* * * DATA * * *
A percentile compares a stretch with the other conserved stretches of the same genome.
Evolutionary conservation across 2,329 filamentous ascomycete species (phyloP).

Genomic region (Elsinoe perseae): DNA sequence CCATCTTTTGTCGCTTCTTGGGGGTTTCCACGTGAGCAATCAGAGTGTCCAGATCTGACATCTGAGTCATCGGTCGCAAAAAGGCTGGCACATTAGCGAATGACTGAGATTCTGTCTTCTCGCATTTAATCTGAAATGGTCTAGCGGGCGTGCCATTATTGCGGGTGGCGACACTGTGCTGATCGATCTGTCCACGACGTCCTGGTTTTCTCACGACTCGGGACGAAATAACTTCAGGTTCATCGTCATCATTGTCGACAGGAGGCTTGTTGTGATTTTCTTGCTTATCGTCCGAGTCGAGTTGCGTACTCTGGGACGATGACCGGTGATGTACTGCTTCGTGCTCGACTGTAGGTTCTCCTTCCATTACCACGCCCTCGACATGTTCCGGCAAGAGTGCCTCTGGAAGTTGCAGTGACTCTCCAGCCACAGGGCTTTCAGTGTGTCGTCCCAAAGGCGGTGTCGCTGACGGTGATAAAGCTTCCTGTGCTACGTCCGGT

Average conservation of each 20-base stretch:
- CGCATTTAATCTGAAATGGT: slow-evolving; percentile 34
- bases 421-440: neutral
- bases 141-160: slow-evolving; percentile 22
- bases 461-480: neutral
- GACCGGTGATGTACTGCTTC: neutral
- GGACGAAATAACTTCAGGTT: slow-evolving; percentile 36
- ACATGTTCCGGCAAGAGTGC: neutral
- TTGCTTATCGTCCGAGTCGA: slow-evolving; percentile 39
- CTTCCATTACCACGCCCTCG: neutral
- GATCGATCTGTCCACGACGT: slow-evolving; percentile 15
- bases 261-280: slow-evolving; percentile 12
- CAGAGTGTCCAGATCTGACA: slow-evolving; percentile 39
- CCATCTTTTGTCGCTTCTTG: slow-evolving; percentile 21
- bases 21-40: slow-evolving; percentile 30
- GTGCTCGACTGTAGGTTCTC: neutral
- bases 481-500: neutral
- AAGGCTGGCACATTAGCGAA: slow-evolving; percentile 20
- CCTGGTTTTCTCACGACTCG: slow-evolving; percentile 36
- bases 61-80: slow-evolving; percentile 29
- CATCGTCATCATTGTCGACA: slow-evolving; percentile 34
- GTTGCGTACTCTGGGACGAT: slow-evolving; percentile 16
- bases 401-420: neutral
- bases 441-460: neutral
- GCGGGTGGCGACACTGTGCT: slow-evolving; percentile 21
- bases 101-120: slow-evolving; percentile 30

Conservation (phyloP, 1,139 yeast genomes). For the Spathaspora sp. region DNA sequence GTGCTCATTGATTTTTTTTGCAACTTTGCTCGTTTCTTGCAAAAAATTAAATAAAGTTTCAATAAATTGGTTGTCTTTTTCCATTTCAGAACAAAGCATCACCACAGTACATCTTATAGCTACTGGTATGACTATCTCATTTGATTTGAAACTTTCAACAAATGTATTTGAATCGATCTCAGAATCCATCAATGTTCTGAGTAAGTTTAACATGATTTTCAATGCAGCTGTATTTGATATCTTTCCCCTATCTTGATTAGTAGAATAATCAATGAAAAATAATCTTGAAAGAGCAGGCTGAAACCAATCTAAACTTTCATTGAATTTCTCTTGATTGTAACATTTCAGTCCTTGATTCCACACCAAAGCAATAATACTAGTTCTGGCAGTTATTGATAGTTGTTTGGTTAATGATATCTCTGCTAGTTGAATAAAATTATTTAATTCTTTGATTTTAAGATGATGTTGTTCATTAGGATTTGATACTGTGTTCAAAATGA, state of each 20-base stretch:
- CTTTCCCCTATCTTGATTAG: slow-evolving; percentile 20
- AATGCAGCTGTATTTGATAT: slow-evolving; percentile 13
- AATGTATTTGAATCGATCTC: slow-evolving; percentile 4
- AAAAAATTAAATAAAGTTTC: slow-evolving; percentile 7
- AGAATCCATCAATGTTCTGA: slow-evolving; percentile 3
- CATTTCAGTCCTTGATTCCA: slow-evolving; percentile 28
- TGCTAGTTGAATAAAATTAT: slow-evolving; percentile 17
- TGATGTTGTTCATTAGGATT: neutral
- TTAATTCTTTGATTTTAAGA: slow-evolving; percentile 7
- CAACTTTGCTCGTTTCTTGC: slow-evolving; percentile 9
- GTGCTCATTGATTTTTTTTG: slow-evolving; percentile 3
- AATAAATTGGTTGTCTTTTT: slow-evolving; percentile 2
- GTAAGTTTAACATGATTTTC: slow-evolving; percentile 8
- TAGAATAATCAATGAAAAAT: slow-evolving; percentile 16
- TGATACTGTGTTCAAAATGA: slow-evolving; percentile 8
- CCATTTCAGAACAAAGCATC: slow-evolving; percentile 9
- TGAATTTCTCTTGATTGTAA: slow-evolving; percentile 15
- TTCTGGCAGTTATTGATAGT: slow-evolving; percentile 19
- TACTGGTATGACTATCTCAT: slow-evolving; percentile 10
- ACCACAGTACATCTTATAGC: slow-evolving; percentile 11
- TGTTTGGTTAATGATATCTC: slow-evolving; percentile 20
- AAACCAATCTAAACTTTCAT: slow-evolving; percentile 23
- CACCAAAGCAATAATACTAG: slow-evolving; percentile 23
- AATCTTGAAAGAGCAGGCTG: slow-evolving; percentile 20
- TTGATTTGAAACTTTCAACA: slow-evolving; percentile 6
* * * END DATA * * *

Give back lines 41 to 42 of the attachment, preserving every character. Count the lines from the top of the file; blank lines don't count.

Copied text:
- GTGCTCATTGATTTTTTTTG: slow-evolving; percentile 3
- AATAAATTGGTTGTCTTTTT: slow-evolving; percentile 2